Apple’s Tim Cook: Steve Jobs’ possible successor runs shareholders meeting


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Apple’s Chief Operating Officer Tim Cook is the presumed heir apparent to Steve Jobs.

So all eyes were on Cook as he sat on Jobs’ stool onstage at Apple’s annual shareholders meeting Wednesday. It was only the second time in a decade that Jobs skipped the meeting.

Cook may not have mesmerized the crowd (after all, this was a shareholders meeting, which has none of the magic of Apple unveiling a sleek new gadget). But he did get his share of applause, particularly as he ticked off some of the impressive stats for the iPhone and iPad in the last fiscal year.


And he got a few laughs. One investor asked Cook if he had seen ‘The Agony and the Ecstasy of Steve Jobs’ at the Berkeley Repertory Theatre in Berkeley, which details some of the conditions in factories run by Apple suppliers in China.

Cook joked that if it doesn’t run on ESPN or CNBC, he hasn’t seen it. Then he delivered a fervent defense of Apple’s practices in China.

When the investor pressed him again about the play’s depiction of Jobs, Cook lost a bit of his cool.

He said: ‘I don’t need to see a play. I know Steve.’

Cook may know him better than most.

Jobs enticed this veteran of IBM and Compaq to join a troubled company in 1998 as it wobbled on the precipice of failure. He set about fixing what was rotten at the core of the company — poor product quality, spotty availability and high prices — and restored Apple to profitability.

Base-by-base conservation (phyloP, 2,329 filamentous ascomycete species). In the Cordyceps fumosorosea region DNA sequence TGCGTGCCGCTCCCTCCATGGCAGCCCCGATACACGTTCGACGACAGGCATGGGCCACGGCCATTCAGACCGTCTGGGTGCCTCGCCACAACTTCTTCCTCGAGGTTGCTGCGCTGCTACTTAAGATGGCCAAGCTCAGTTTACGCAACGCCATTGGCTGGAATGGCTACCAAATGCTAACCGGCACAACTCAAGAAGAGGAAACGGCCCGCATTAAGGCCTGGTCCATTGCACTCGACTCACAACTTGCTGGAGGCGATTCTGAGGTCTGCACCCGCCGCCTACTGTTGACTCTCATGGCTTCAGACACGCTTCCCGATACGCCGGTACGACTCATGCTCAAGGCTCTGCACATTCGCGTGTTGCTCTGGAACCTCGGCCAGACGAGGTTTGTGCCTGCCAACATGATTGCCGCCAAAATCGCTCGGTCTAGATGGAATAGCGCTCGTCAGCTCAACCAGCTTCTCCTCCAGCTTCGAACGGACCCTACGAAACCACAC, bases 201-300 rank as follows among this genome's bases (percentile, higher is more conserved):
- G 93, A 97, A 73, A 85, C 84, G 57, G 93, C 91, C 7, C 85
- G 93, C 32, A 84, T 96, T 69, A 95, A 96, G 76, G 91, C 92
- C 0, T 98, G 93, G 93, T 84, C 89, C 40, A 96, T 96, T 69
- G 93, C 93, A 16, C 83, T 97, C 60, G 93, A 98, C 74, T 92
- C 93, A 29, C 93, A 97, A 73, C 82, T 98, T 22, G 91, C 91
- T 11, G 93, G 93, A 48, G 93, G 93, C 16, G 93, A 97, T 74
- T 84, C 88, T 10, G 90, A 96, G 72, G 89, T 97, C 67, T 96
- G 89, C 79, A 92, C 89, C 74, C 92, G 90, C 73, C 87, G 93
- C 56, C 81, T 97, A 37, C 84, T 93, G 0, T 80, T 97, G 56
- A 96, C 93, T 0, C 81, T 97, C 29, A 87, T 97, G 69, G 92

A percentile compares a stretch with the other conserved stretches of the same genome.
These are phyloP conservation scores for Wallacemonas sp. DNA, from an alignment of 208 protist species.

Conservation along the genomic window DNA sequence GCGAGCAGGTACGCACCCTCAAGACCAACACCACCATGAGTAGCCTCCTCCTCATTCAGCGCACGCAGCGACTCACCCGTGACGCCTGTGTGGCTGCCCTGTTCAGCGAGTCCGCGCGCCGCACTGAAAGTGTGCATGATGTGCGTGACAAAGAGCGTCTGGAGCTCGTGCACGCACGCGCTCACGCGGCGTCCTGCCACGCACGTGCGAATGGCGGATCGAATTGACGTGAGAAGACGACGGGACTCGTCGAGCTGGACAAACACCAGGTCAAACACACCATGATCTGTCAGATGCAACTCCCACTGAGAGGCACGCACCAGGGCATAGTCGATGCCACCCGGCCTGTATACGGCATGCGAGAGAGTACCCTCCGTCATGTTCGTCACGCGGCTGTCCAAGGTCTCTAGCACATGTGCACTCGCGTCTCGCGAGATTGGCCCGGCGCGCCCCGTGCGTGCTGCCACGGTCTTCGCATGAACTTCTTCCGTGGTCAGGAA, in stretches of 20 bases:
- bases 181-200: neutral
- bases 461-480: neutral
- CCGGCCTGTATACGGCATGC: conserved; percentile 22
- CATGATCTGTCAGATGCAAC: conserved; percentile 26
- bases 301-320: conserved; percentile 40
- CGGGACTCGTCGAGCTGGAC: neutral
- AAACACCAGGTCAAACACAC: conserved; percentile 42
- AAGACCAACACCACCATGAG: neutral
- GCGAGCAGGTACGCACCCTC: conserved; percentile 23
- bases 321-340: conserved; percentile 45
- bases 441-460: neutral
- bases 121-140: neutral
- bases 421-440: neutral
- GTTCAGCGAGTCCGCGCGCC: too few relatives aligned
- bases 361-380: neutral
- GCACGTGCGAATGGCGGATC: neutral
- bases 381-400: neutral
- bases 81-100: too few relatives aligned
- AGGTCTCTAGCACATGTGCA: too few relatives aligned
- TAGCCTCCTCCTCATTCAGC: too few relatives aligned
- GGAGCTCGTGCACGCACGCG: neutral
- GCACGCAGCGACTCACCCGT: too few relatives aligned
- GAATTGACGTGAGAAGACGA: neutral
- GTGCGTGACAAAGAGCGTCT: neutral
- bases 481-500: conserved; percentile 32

While Jobs obsesses over every detail of Apple’s products, Cook obsesses over every detail of its business operations. His efforts were as crucial to Apple’s resurgence as any of Jobs’ designs. Apple rewarded him with added responsibilities overseeing sales, customer support and logistics, and made him the company’s best-paid employee, with $59 million in salary, bonus and stock last year.

In September 2009, when Jobs made his first appearance after his last medical leave to introduce a new line of iPods, he thanked one Apple employee by name: Cook, who led a standing ovation for Jobs from the front row of the San Francisco auditorium.


People who know him say Cook has mastered running Apple’s business while giving the creative team room to roam on the cutting edge of technology and design.

‘Tim is an incredible administrator and operational leader,’ said Dan Walker, Apple’s former chief talent officer. ‘He is smart enough to accommodate creativity.’


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-- Jessica Guynn